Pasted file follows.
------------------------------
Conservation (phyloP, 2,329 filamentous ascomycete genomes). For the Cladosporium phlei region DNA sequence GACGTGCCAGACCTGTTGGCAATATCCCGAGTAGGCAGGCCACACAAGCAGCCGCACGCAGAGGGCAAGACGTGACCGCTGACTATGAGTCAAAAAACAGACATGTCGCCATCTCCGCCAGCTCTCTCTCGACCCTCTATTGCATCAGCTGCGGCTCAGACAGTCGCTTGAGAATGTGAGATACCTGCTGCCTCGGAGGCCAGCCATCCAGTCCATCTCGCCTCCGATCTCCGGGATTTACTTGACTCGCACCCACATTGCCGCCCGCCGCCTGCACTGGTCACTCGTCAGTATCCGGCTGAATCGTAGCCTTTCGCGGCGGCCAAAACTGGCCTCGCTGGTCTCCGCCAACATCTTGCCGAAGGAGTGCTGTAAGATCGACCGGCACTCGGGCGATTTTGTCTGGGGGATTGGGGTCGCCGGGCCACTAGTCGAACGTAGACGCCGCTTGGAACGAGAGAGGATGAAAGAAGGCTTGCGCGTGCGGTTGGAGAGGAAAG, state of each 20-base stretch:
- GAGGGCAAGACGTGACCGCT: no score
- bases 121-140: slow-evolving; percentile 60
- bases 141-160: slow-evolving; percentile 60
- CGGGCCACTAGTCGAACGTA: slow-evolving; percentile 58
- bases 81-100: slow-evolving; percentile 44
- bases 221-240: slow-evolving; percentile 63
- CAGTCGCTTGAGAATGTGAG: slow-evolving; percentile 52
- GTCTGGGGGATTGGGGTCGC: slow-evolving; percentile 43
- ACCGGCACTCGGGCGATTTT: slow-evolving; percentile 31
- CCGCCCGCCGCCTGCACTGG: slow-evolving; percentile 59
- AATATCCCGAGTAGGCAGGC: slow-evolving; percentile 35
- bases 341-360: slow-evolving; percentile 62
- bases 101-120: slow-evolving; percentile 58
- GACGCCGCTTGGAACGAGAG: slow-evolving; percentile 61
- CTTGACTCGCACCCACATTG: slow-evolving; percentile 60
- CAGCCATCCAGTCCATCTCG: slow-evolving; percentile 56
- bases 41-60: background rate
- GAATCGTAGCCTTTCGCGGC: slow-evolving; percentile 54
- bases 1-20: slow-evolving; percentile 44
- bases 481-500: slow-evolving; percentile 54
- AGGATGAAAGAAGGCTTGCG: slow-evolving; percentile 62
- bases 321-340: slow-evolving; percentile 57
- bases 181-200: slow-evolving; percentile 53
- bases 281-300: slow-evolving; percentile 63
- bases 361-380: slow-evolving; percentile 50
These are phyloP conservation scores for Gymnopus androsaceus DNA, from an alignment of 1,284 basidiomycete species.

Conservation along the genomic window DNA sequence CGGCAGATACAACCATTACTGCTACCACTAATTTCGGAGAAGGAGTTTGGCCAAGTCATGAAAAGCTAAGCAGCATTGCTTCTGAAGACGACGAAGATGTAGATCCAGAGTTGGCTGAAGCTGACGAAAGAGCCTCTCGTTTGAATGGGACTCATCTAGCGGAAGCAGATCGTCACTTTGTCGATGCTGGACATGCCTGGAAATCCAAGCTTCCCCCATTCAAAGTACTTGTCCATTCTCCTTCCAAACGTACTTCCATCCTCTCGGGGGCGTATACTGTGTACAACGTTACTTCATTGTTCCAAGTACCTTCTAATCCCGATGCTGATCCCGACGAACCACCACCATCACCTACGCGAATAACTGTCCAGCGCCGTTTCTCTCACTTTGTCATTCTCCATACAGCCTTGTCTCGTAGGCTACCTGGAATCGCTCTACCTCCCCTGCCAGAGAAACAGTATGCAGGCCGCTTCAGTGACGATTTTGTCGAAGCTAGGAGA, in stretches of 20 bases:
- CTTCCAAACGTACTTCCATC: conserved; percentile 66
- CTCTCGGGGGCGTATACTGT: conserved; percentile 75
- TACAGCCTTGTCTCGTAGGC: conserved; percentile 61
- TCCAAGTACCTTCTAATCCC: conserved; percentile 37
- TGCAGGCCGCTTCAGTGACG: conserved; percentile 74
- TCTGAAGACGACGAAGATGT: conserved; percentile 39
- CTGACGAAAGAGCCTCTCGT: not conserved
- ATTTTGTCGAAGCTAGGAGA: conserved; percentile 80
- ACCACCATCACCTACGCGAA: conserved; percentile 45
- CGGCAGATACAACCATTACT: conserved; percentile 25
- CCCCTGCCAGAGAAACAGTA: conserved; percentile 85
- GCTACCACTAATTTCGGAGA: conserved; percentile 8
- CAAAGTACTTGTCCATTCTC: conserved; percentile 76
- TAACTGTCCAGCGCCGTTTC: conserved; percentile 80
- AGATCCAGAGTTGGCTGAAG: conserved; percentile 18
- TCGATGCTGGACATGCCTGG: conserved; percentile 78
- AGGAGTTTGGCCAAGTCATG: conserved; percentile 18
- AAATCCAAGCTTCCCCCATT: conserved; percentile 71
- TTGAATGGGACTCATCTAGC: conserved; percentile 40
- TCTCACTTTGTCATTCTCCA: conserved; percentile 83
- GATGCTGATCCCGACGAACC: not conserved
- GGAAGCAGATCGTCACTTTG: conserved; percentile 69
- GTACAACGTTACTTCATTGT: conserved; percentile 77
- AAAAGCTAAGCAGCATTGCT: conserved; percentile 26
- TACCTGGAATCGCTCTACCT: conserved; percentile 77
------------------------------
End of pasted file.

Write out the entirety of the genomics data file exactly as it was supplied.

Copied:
Conservation (phyloP, 2,329 filamentous ascomycete genomes). For the Cladosporium phlei region DNA sequence GACGTGCCAGACCTGTTGGCAATATCCCGAGTAGGCAGGCCACACAAGCAGCCGCACGCAGAGGGCAAGACGTGACCGCTGACTATGAGTCAAAAAACAGACATGTCGCCATCTCCGCCAGCTCTCTCTCGACCCTCTATTGCATCAGCTGCGGCTCAGACAGTCGCTTGAGAATGTGAGATACCTGCTGCCTCGGAGGCCAGCCATCCAGTCCATCTCGCCTCCGATCTCCGGGATTTACTTGACTCGCACCCACATTGCCGCCCGCCGCCTGCACTGGTCACTCGTCAGTATCCGGCTGAATCGTAGCCTTTCGCGGCGGCCAAAACTGGCCTCGCTGGTCTCCGCCAACATCTTGCCGAAGGAGTGCTGTAAGATCGACCGGCACTCGGGCGATTTTGTCTGGGGGATTGGGGTCGCCGGGCCACTAGTCGAACGTAGACGCCGCTTGGAACGAGAGAGGATGAAAGAAGGCTTGCGCGTGCGGTTGGAGAGGAAAG, state of each 20-base stretch:
- GAGGGCAAGACGTGACCGCT: no score
- bases 121-140: slow-evolving; percentile 60
- bases 141-160: slow-evolving; percentile 60
- CGGGCCACTAGTCGAACGTA: slow-evolving; percentile 58
- bases 81-100: slow-evolving; percentile 44
- bases 221-240: slow-evolving; percentile 63
- CAGTCGCTTGAGAATGTGAG: slow-evolving; percentile 52
- GTCTGGGGGATTGGGGTCGC: slow-evolving; percentile 43
- ACCGGCACTCGGGCGATTTT: slow-evolving; percentile 31
- CCGCCCGCCGCCTGCACTGG: slow-evolving; percentile 59
- AATATCCCGAGTAGGCAGGC: slow-evolving; percentile 35
- bases 341-360: slow-evolving; percentile 62
- bases 101-120: slow-evolving; percentile 58
- GACGCCGCTTGGAACGAGAG: slow-evolving; percentile 61
- CTTGACTCGCACCCACATTG: slow-evolving; percentile 60
- CAGCCATCCAGTCCATCTCG: slow-evolving; percentile 56
- bases 41-60: background rate
- GAATCGTAGCCTTTCGCGGC: slow-evolving; percentile 54
- bases 1-20: slow-evolving; percentile 44
- bases 481-500: slow-evolving; percentile 54
- AGGATGAAAGAAGGCTTGCG: slow-evolving; percentile 62
- bases 321-340: slow-evolving; percentile 57
- bases 181-200: slow-evolving; percentile 53
- bases 281-300: slow-evolving; percentile 63
- bases 361-380: slow-evolving; percentile 50
These are phyloP conservation scores for Gymnopus androsaceus DNA, from an alignment of 1,284 basidiomycete species.

Conservation along the genomic window DNA sequence CGGCAGATACAACCATTACTGCTACCACTAATTTCGGAGAAGGAGTTTGGCCAAGTCATGAAAAGCTAAGCAGCATTGCTTCTGAAGACGACGAAGATGTAGATCCAGAGTTGGCTGAAGCTGACGAAAGAGCCTCTCGTTTGAATGGGACTCATCTAGCGGAAGCAGATCGTCACTTTGTCGATGCTGGACATGCCTGGAAATCCAAGCTTCCCCCATTCAAAGTACTTGTCCATTCTCCTTCCAAACGTACTTCCATCCTCTCGGGGGCGTATACTGTGTACAACGTTACTTCATTGTTCCAAGTACCTTCTAATCCCGATGCTGATCCCGACGAACCACCACCATCACCTACGCGAATAACTGTCCAGCGCCGTTTCTCTCACTTTGTCATTCTCCATACAGCCTTGTCTCGTAGGCTACCTGGAATCGCTCTACCTCCCCTGCCAGAGAAACAGTATGCAGGCCGCTTCAGTGACGATTTTGTCGAAGCTAGGAGA, in stretches of 20 bases:
- CTTCCAAACGTACTTCCATC: conserved; percentile 66
- CTCTCGGGGGCGTATACTGT: conserved; percentile 75
- TACAGCCTTGTCTCGTAGGC: conserved; percentile 61
- TCCAAGTACCTTCTAATCCC: conserved; percentile 37
- TGCAGGCCGCTTCAGTGACG: conserved; percentile 74
- TCTGAAGACGACGAAGATGT: conserved; percentile 39
- CTGACGAAAGAGCCTCTCGT: not conserved
- ATTTTGTCGAAGCTAGGAGA: conserved; percentile 80
- ACCACCATCACCTACGCGAA: conserved; percentile 45
- CGGCAGATACAACCATTACT: conserved; percentile 25
- CCCCTGCCAGAGAAACAGTA: conserved; percentile 85
- GCTACCACTAATTTCGGAGA: conserved; percentile 8
- CAAAGTACTTGTCCATTCTC: conserved; percentile 76
- TAACTGTCCAGCGCCGTTTC: conserved; percentile 80
- AGATCCAGAGTTGGCTGAAG: conserved; percentile 18
- TCGATGCTGGACATGCCTGG: conserved; percentile 78
- AGGAGTTTGGCCAAGTCATG: conserved; percentile 18
- AAATCCAAGCTTCCCCCATT: conserved; percentile 71
- TTGAATGGGACTCATCTAGC: conserved; percentile 40
- TCTCACTTTGTCATTCTCCA: conserved; percentile 83
- GATGCTGATCCCGACGAACC: not conserved
- GGAAGCAGATCGTCACTTTG: conserved; percentile 69
- GTACAACGTTACTTCATTGT: conserved; percentile 77
- AAAAGCTAAGCAGCATTGCT: conserved; percentile 26
- TACCTGGAATCGCTCTACCT: conserved; percentile 77